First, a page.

Thursday, June 30, 2011

30/06 The Price of Liberty: Weeds

Norfolk, England
Stina Löfgren
AS the United States celebrates the Fourth of July, perhaps we English finally should let you in on a little secret. You didn’t quite win total independence: we left behind a covert occupation force, in the shape of our weeds, which rapidly became your weeds, pesky and persistent.
They came as stowaways in those first shiploads of cattle and seed corn and none-too-hygienic European settlers. The New World’s ancient landscapes, unused to gung-ho farmers and trampling cattle, didn’t stand a chance. As East Coast forests were cleared, a riot of foreign weeds — dandelion, groundsel, dock — took over, promptly followed by European grasses. It came as a shock to me to discover that Kentucky bluegrass — which I’d thought as American as the haze over the Appalachians — was none other than our backyard meadow grass, which assuredly never looks blue under our gray skies.
While we’re at it, I should apologize for our Charles Darwin, who made a joke in rather poor taste at the expense of his friend the American botanist Asa Gray. “Does it not hurt your Yankee pride,” he asked, “that we thrash you so confoundedly? I am sure Mrs. Gray will stick up for your weeds. Ask her if they are not more honest, downright good sort of weeds.” (Mrs. Gray’s reply was impeccable: American weeds, she said, were “modest, woodland, retiring things; and no match for the intrusive, pretentious, self-asserting foreigners.”)
But this intrusive colonialism is of course the weeds’ way. They wouldn’t be the plants they are if they were not assertive, hugely adaptable, cosmopolitan. They’ve tagged onto the coattails of global trade, agricultural adventure and gardening fashion, so that there is no real sense in which a weed can be said anymore to “belong” to any one nation. They are citizens of the world — or at least of the world of frenzied environmental disturbance that humans spin around themselves. I find it oddly comforting to see familiar home weeds like bindweed and bracken in Manhattan back lots. Perhaps Americans feel similarly pleased to find North American fleabane (whose seeds are thought to have ended up in Europe inside a stuffed bird) flourishing on the stonework around the Bank of England. The commonest city weeds are now virtually identical across the planet. They seem to have the botanical right stuff for urban environments: streetwise and opportunistic, resilient fillers of metropolitan dead spaces.
But it would be stretching our “special relationship” too far to suggest that our shared weeds make up a kind of agreeable green commonwealth. Vagabond plants can change their behavior dramatically when taken away from their native habitats, and all their traditional predators and constraints. In Britain the magenta sprays of purple loosestrife have made it one of our best-loved riverside flowers. It’s elegant and well behaved and knows its place. It figures in the margins of John Everett Millais’s unforgettable painting of a floating Ophelia, Hamlet’s rejected love interest, before she drowns. But it was inadvertently introduced to United States shorelines with dumped ships’ ballast in the early 19th century and has become quite a different character, monolithic and invasive.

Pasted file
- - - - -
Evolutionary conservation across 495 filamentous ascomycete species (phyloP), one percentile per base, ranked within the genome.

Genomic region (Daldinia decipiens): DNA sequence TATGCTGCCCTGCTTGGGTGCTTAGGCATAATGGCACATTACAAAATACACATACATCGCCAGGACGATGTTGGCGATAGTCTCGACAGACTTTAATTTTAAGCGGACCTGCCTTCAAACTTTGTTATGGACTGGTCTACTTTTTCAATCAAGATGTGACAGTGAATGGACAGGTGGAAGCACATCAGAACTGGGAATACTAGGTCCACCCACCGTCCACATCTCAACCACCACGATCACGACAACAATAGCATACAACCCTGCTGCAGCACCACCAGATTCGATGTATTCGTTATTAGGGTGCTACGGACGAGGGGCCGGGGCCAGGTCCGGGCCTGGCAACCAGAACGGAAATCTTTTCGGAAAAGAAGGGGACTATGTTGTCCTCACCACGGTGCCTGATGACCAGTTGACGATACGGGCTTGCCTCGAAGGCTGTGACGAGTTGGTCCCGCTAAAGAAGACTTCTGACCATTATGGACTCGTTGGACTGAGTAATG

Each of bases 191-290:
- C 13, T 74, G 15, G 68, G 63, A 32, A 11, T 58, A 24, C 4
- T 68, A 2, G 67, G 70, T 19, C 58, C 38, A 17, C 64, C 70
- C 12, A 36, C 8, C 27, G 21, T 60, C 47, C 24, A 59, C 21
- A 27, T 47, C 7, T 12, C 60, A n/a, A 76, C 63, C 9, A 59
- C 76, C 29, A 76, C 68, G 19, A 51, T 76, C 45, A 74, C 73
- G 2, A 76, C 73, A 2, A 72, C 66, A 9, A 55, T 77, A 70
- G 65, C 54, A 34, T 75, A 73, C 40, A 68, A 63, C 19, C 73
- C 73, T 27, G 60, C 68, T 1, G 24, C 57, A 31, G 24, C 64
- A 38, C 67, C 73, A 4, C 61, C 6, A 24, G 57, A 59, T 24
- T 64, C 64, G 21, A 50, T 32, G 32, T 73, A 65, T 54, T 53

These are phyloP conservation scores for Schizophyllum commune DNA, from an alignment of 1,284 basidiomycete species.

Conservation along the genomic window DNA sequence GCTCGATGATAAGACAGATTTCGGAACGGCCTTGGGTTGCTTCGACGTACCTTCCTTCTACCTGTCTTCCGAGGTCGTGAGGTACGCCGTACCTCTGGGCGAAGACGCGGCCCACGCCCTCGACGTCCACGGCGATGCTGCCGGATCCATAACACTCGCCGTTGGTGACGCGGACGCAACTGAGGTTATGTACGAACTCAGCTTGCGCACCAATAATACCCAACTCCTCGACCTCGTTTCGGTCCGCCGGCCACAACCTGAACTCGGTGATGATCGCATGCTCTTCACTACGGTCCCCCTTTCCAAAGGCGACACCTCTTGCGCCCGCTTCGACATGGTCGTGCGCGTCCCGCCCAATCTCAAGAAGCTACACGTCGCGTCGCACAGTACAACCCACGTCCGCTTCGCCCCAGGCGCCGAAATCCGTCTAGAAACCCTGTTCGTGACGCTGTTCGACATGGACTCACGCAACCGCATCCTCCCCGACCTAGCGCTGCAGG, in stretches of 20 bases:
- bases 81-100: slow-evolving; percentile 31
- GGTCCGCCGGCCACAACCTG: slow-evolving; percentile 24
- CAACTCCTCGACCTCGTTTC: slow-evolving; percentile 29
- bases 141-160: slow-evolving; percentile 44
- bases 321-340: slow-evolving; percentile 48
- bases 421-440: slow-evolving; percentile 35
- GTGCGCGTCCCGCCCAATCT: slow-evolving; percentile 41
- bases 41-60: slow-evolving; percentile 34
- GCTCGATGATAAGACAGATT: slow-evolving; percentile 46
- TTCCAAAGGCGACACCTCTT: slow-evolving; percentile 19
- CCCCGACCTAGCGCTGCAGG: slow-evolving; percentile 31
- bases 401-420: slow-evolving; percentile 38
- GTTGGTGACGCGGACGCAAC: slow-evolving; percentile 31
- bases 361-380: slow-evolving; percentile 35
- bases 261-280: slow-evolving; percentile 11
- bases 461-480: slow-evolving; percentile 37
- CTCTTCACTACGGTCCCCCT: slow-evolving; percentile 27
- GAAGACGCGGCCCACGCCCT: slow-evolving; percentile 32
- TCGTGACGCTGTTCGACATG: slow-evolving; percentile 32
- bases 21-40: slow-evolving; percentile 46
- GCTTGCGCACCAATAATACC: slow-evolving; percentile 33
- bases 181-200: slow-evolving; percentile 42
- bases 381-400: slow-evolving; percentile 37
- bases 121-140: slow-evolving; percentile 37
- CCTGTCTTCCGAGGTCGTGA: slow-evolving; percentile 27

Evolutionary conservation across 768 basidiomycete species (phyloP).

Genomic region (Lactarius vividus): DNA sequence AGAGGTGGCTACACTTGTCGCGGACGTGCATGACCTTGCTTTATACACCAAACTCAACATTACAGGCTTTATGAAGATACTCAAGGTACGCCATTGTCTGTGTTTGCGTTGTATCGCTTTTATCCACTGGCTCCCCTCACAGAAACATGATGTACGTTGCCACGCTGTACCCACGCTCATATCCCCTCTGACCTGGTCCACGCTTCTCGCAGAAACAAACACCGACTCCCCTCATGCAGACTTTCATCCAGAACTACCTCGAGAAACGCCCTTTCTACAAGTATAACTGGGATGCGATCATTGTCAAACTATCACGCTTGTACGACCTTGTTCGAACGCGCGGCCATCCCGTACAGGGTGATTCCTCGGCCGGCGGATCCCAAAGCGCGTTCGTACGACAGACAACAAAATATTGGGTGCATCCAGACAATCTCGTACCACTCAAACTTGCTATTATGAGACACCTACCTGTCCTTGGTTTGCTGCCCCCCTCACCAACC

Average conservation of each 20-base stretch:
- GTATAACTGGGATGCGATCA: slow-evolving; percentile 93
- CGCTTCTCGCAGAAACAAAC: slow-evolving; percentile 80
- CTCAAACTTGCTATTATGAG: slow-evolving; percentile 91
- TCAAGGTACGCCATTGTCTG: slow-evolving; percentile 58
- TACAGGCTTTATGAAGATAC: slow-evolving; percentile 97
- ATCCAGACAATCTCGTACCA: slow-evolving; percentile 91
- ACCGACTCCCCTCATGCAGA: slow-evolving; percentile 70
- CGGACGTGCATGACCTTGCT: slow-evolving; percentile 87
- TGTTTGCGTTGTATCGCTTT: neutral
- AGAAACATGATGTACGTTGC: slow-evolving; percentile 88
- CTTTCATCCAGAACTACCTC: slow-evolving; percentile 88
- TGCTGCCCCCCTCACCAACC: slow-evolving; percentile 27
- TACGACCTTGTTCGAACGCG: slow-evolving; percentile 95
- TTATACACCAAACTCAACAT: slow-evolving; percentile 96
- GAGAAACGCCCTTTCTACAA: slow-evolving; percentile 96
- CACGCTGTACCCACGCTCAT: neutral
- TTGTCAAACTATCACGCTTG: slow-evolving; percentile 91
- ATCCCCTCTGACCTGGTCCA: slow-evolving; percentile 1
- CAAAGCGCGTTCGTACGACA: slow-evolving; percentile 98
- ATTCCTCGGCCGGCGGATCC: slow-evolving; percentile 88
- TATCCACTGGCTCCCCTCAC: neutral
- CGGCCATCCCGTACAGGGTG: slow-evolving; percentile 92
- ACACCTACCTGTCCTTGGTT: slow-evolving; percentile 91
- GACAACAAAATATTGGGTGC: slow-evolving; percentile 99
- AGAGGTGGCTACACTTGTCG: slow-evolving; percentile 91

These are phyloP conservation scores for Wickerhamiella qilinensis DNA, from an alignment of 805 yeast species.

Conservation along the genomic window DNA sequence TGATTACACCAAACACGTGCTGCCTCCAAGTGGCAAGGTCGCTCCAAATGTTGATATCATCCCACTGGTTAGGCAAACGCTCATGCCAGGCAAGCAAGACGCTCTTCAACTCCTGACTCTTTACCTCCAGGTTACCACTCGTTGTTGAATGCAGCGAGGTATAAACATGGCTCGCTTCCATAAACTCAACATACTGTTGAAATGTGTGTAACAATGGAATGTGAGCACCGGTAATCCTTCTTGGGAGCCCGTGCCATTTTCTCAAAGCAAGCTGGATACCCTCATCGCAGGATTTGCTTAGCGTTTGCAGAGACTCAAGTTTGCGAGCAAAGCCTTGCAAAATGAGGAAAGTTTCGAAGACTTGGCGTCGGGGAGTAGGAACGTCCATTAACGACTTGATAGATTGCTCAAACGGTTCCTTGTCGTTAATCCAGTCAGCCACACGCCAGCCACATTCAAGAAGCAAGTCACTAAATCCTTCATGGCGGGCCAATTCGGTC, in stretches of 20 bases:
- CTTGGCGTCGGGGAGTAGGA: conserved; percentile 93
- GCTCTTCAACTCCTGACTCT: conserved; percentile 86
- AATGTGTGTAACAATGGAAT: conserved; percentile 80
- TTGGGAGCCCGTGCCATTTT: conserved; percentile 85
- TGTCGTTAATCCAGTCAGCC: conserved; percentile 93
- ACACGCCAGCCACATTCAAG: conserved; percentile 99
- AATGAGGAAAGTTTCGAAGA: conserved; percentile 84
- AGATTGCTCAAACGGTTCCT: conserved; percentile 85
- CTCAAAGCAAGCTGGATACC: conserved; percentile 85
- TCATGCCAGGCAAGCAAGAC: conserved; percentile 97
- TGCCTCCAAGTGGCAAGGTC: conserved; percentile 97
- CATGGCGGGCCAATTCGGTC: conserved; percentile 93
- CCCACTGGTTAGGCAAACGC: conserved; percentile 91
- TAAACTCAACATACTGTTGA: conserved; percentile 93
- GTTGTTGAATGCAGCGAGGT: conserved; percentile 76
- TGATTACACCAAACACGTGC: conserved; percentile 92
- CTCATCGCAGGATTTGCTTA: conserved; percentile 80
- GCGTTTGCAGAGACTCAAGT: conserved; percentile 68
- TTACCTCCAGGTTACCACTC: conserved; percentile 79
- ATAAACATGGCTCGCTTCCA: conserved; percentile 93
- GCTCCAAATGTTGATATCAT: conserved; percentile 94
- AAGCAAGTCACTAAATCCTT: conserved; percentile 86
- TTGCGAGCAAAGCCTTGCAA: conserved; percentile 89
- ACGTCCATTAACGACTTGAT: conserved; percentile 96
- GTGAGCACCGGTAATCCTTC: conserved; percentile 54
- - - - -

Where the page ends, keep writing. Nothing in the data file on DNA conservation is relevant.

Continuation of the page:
This is not, of course, the fault of the weeds. From the Japanese knotweed that jumped the walls of big country houses to become Britain’s most notorious plant demon to the casually ditched aquarium plants now suffocating Florida’s lakes and rivers, we create our own weed nuisances. This has been true since the very beginnings of civilization. We’ve opened opportunities for a whole range of adaptable plant species to gate-crash our ordered lives by the reckless way we treat the earth. It’s time, I think, for a new perspective on them, for a curiosity about why they are there and a more critical view of our own role in their fortunes.
And it’s here, I feel, that American attitudes toward weeds have a lot to teach us Europeans. I learned the strict protocol of poison ivy recognition and respect from a farmer in Maryland — a mantra for which there is no equivalent for any of our toxic weeds. I’ve enjoyed the conspiracy theories and black jokes about kudzu vine in the South. (“Shut your windows at night.”) I give thanks for Thoreau’s “Bean-Field” essay in “Walden,” the best literary defense of the ecological role of weeds. And for the incomparable Euell Gibbons, whose books revived weed foraging in Britain. All these approaches seem to me to accept that weeds are part of creation too, and that we need to find a way of living with them.
Richard Mabey is the author of “Weeds: In Defense of Nature’s Most Unloved Plants.”

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